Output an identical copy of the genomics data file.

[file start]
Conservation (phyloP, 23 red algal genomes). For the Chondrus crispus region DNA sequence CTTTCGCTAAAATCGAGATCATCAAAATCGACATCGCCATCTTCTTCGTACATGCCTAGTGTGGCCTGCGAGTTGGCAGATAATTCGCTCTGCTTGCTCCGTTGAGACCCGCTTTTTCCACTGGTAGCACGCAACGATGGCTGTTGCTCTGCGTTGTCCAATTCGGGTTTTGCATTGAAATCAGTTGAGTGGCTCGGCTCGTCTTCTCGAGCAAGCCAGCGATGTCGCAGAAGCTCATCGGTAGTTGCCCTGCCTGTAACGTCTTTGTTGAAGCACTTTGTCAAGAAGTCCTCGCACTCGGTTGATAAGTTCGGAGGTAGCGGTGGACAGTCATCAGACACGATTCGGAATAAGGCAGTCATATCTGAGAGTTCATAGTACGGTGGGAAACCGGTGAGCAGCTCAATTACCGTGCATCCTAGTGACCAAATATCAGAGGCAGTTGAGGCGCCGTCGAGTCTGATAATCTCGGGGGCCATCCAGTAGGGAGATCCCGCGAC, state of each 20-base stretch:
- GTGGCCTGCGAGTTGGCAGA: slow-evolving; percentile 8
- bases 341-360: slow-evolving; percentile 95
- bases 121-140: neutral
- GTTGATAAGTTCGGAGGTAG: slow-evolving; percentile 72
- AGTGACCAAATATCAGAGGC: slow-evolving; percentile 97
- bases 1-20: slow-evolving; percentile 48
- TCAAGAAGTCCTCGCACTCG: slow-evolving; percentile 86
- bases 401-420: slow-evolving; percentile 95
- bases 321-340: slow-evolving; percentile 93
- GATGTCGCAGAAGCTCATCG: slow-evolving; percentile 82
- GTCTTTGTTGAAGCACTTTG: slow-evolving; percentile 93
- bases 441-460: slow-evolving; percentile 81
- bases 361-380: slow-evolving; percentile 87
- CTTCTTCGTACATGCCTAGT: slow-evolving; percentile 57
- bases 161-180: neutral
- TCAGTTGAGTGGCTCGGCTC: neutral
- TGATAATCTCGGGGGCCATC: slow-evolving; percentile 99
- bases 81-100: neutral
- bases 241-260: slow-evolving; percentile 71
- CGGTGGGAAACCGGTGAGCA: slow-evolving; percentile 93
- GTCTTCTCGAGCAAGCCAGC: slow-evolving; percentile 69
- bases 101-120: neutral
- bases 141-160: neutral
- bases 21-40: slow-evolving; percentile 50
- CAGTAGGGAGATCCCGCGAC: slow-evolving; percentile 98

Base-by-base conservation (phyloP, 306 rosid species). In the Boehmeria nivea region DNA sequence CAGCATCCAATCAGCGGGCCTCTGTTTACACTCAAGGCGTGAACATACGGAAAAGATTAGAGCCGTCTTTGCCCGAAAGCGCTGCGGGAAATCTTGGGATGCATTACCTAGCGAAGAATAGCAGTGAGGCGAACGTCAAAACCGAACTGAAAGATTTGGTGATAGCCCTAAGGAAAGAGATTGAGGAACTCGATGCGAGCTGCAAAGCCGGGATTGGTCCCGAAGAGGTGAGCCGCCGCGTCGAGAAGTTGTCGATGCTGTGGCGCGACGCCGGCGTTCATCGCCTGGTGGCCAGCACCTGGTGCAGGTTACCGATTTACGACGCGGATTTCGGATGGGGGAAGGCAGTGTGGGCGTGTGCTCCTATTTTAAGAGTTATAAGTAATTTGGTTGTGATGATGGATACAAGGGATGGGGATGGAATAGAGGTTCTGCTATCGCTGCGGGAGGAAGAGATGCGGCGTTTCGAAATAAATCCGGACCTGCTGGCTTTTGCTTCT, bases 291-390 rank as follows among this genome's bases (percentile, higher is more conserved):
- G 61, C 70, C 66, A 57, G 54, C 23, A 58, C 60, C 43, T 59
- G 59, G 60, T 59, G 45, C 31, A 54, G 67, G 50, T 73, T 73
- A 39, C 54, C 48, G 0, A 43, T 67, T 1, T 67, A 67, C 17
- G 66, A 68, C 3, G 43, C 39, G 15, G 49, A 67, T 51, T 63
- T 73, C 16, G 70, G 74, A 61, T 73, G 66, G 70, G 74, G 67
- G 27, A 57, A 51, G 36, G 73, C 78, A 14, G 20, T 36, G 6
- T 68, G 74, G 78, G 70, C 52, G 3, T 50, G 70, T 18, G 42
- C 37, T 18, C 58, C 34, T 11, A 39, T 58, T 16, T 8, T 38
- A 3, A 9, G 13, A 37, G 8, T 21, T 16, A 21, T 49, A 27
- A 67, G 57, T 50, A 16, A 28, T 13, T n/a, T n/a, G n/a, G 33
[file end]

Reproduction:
Conservation (phyloP, 23 red algal genomes). For the Chondrus crispus region DNA sequence CTTTCGCTAAAATCGAGATCATCAAAATCGACATCGCCATCTTCTTCGTACATGCCTAGTGTGGCCTGCGAGTTGGCAGATAATTCGCTCTGCTTGCTCCGTTGAGACCCGCTTTTTCCACTGGTAGCACGCAACGATGGCTGTTGCTCTGCGTTGTCCAATTCGGGTTTTGCATTGAAATCAGTTGAGTGGCTCGGCTCGTCTTCTCGAGCAAGCCAGCGATGTCGCAGAAGCTCATCGGTAGTTGCCCTGCCTGTAACGTCTTTGTTGAAGCACTTTGTCAAGAAGTCCTCGCACTCGGTTGATAAGTTCGGAGGTAGCGGTGGACAGTCATCAGACACGATTCGGAATAAGGCAGTCATATCTGAGAGTTCATAGTACGGTGGGAAACCGGTGAGCAGCTCAATTACCGTGCATCCTAGTGACCAAATATCAGAGGCAGTTGAGGCGCCGTCGAGTCTGATAATCTCGGGGGCCATCCAGTAGGGAGATCCCGCGAC, state of each 20-base stretch:
- GTGGCCTGCGAGTTGGCAGA: slow-evolving; percentile 8
- bases 341-360: slow-evolving; percentile 95
- bases 121-140: neutral
- GTTGATAAGTTCGGAGGTAG: slow-evolving; percentile 72
- AGTGACCAAATATCAGAGGC: slow-evolving; percentile 97
- bases 1-20: slow-evolving; percentile 48
- TCAAGAAGTCCTCGCACTCG: slow-evolving; percentile 86
- bases 401-420: slow-evolving; percentile 95
- bases 321-340: slow-evolving; percentile 93
- GATGTCGCAGAAGCTCATCG: slow-evolving; percentile 82
- GTCTTTGTTGAAGCACTTTG: slow-evolving; percentile 93
- bases 441-460: slow-evolving; percentile 81
- bases 361-380: slow-evolving; percentile 87
- CTTCTTCGTACATGCCTAGT: slow-evolving; percentile 57
- bases 161-180: neutral
- TCAGTTGAGTGGCTCGGCTC: neutral
- TGATAATCTCGGGGGCCATC: slow-evolving; percentile 99
- bases 81-100: neutral
- bases 241-260: slow-evolving; percentile 71
- CGGTGGGAAACCGGTGAGCA: slow-evolving; percentile 93
- GTCTTCTCGAGCAAGCCAGC: slow-evolving; percentile 69
- bases 101-120: neutral
- bases 141-160: neutral
- bases 21-40: slow-evolving; percentile 50
- CAGTAGGGAGATCCCGCGAC: slow-evolving; percentile 98

Base-by-base conservation (phyloP, 306 rosid species). In the Boehmeria nivea region DNA sequence CAGCATCCAATCAGCGGGCCTCTGTTTACACTCAAGGCGTGAACATACGGAAAAGATTAGAGCCGTCTTTGCCCGAAAGCGCTGCGGGAAATCTTGGGATGCATTACCTAGCGAAGAATAGCAGTGAGGCGAACGTCAAAACCGAACTGAAAGATTTGGTGATAGCCCTAAGGAAAGAGATTGAGGAACTCGATGCGAGCTGCAAAGCCGGGATTGGTCCCGAAGAGGTGAGCCGCCGCGTCGAGAAGTTGTCGATGCTGTGGCGCGACGCCGGCGTTCATCGCCTGGTGGCCAGCACCTGGTGCAGGTTACCGATTTACGACGCGGATTTCGGATGGGGGAAGGCAGTGTGGGCGTGTGCTCCTATTTTAAGAGTTATAAGTAATTTGGTTGTGATGATGGATACAAGGGATGGGGATGGAATAGAGGTTCTGCTATCGCTGCGGGAGGAAGAGATGCGGCGTTTCGAAATAAATCCGGACCTGCTGGCTTTTGCTTCT, bases 291-390 rank as follows among this genome's bases (percentile, higher is more conserved):
- G 61, C 70, C 66, A 57, G 54, C 23, A 58, C 60, C 43, T 59
- G 59, G 60, T 59, G 45, C 31, A 54, G 67, G 50, T 73, T 73
- A 39, C 54, C 48, G 0, A 43, T 67, T 1, T 67, A 67, C 17
- G 66, A 68, C 3, G 43, C 39, G 15, G 49, A 67, T 51, T 63
- T 73, C 16, G 70, G 74, A 61, T 73, G 66, G 70, G 74, G 67
- G 27, A 57, A 51, G 36, G 73, C 78, A 14, G 20, T 36, G 6
- T 68, G 74, G 78, G 70, C 52, G 3, T 50, G 70, T 18, G 42
- C 37, T 18, C 58, C 34, T 11, A 39, T 58, T 16, T 8, T 38
- A 3, A 9, G 13, A 37, G 8, T 21, T 16, A 21, T 49, A 27
- A 67, G 57, T 50, A 16, A 28, T 13, T n/a, T n/a, G n/a, G 33